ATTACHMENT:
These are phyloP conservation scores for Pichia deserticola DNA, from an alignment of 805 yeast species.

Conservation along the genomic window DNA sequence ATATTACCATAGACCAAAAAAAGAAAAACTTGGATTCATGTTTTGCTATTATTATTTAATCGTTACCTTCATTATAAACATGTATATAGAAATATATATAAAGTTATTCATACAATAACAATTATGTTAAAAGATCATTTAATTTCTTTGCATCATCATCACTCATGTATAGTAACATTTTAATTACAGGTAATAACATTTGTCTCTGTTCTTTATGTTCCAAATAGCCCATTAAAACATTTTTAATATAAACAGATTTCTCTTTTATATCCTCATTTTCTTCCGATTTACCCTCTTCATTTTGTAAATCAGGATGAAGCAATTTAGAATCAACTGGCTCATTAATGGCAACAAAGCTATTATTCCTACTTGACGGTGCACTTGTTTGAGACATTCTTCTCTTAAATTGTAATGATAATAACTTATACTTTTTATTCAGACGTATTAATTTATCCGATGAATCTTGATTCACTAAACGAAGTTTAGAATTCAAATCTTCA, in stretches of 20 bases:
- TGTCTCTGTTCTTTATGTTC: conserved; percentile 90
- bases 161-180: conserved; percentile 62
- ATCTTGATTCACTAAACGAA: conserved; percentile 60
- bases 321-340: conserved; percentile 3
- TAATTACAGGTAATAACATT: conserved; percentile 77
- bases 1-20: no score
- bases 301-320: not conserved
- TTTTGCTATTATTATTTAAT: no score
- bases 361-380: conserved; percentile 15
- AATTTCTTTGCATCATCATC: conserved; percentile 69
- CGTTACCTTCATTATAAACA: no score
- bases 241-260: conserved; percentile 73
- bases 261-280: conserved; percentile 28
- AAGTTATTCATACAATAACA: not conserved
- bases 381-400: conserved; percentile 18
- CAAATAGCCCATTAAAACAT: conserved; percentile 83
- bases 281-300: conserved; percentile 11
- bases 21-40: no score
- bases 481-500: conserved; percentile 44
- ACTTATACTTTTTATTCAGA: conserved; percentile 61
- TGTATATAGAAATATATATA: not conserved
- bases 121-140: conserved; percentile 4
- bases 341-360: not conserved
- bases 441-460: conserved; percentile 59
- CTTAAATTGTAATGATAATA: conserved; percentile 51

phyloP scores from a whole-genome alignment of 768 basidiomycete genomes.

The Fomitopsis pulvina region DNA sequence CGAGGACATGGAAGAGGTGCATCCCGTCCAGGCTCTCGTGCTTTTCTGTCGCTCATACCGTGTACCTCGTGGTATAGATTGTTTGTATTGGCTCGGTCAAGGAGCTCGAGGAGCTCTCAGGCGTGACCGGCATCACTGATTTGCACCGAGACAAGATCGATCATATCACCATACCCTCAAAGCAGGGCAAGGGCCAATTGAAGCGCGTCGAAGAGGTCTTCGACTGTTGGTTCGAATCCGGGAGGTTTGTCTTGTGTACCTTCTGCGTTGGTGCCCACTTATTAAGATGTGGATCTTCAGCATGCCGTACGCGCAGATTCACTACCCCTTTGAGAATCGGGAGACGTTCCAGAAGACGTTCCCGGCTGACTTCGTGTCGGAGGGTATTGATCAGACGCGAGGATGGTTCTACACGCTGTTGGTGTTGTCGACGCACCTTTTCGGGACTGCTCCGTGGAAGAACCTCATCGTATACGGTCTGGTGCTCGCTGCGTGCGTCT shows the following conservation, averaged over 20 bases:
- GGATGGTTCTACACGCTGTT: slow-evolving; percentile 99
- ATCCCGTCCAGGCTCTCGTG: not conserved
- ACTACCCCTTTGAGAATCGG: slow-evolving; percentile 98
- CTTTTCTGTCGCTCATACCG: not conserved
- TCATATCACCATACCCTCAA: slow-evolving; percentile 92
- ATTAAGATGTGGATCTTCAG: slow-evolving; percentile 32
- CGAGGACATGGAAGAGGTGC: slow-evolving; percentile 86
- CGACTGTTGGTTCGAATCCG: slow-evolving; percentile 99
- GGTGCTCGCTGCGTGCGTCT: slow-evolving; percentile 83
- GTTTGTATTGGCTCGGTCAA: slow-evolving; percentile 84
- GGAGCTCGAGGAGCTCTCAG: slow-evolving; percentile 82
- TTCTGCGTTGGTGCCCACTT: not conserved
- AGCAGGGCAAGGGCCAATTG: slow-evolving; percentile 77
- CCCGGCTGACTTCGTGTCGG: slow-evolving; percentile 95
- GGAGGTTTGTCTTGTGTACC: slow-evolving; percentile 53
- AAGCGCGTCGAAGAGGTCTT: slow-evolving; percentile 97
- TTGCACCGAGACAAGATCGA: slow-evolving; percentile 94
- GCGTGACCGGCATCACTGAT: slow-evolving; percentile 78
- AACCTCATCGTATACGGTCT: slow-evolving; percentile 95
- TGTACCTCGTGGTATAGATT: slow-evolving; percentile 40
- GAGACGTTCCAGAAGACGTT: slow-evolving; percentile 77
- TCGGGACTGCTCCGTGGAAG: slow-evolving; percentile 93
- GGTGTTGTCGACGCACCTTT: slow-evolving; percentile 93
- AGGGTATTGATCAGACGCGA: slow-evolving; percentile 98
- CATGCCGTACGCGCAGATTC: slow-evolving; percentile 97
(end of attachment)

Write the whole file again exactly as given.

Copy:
These are phyloP conservation scores for Pichia deserticola DNA, from an alignment of 805 yeast species.

Conservation along the genomic window DNA sequence ATATTACCATAGACCAAAAAAAGAAAAACTTGGATTCATGTTTTGCTATTATTATTTAATCGTTACCTTCATTATAAACATGTATATAGAAATATATATAAAGTTATTCATACAATAACAATTATGTTAAAAGATCATTTAATTTCTTTGCATCATCATCACTCATGTATAGTAACATTTTAATTACAGGTAATAACATTTGTCTCTGTTCTTTATGTTCCAAATAGCCCATTAAAACATTTTTAATATAAACAGATTTCTCTTTTATATCCTCATTTTCTTCCGATTTACCCTCTTCATTTTGTAAATCAGGATGAAGCAATTTAGAATCAACTGGCTCATTAATGGCAACAAAGCTATTATTCCTACTTGACGGTGCACTTGTTTGAGACATTCTTCTCTTAAATTGTAATGATAATAACTTATACTTTTTATTCAGACGTATTAATTTATCCGATGAATCTTGATTCACTAAACGAAGTTTAGAATTCAAATCTTCA, in stretches of 20 bases:
- TGTCTCTGTTCTTTATGTTC: conserved; percentile 90
- bases 161-180: conserved; percentile 62
- ATCTTGATTCACTAAACGAA: conserved; percentile 60
- bases 321-340: conserved; percentile 3
- TAATTACAGGTAATAACATT: conserved; percentile 77
- bases 1-20: no score
- bases 301-320: not conserved
- TTTTGCTATTATTATTTAAT: no score
- bases 361-380: conserved; percentile 15
- AATTTCTTTGCATCATCATC: conserved; percentile 69
- CGTTACCTTCATTATAAACA: no score
- bases 241-260: conserved; percentile 73
- bases 261-280: conserved; percentile 28
- AAGTTATTCATACAATAACA: not conserved
- bases 381-400: conserved; percentile 18
- CAAATAGCCCATTAAAACAT: conserved; percentile 83
- bases 281-300: conserved; percentile 11
- bases 21-40: no score
- bases 481-500: conserved; percentile 44
- ACTTATACTTTTTATTCAGA: conserved; percentile 61
- TGTATATAGAAATATATATA: not conserved
- bases 121-140: conserved; percentile 4
- bases 341-360: not conserved
- bases 441-460: conserved; percentile 59
- CTTAAATTGTAATGATAATA: conserved; percentile 51

phyloP scores from a whole-genome alignment of 768 basidiomycete genomes.

The Fomitopsis pulvina region DNA sequence CGAGGACATGGAAGAGGTGCATCCCGTCCAGGCTCTCGTGCTTTTCTGTCGCTCATACCGTGTACCTCGTGGTATAGATTGTTTGTATTGGCTCGGTCAAGGAGCTCGAGGAGCTCTCAGGCGTGACCGGCATCACTGATTTGCACCGAGACAAGATCGATCATATCACCATACCCTCAAAGCAGGGCAAGGGCCAATTGAAGCGCGTCGAAGAGGTCTTCGACTGTTGGTTCGAATCCGGGAGGTTTGTCTTGTGTACCTTCTGCGTTGGTGCCCACTTATTAAGATGTGGATCTTCAGCATGCCGTACGCGCAGATTCACTACCCCTTTGAGAATCGGGAGACGTTCCAGAAGACGTTCCCGGCTGACTTCGTGTCGGAGGGTATTGATCAGACGCGAGGATGGTTCTACACGCTGTTGGTGTTGTCGACGCACCTTTTCGGGACTGCTCCGTGGAAGAACCTCATCGTATACGGTCTGGTGCTCGCTGCGTGCGTCT shows the following conservation, averaged over 20 bases:
- GGATGGTTCTACACGCTGTT: slow-evolving; percentile 99
- ATCCCGTCCAGGCTCTCGTG: not conserved
- ACTACCCCTTTGAGAATCGG: slow-evolving; percentile 98
- CTTTTCTGTCGCTCATACCG: not conserved
- TCATATCACCATACCCTCAA: slow-evolving; percentile 92
- ATTAAGATGTGGATCTTCAG: slow-evolving; percentile 32
- CGAGGACATGGAAGAGGTGC: slow-evolving; percentile 86
- CGACTGTTGGTTCGAATCCG: slow-evolving; percentile 99
- GGTGCTCGCTGCGTGCGTCT: slow-evolving; percentile 83
- GTTTGTATTGGCTCGGTCAA: slow-evolving; percentile 84
- GGAGCTCGAGGAGCTCTCAG: slow-evolving; percentile 82
- TTCTGCGTTGGTGCCCACTT: not conserved
- AGCAGGGCAAGGGCCAATTG: slow-evolving; percentile 77
- CCCGGCTGACTTCGTGTCGG: slow-evolving; percentile 95
- GGAGGTTTGTCTTGTGTACC: slow-evolving; percentile 53
- AAGCGCGTCGAAGAGGTCTT: slow-evolving; percentile 97
- TTGCACCGAGACAAGATCGA: slow-evolving; percentile 94
- GCGTGACCGGCATCACTGAT: slow-evolving; percentile 78
- AACCTCATCGTATACGGTCT: slow-evolving; percentile 95
- TGTACCTCGTGGTATAGATT: slow-evolving; percentile 40
- GAGACGTTCCAGAAGACGTT: slow-evolving; percentile 77
- TCGGGACTGCTCCGTGGAAG: slow-evolving; percentile 93
- GGTGTTGTCGACGCACCTTT: slow-evolving; percentile 93
- AGGGTATTGATCAGACGCGA: slow-evolving; percentile 98
- CATGCCGTACGCGCAGATTC: slow-evolving; percentile 97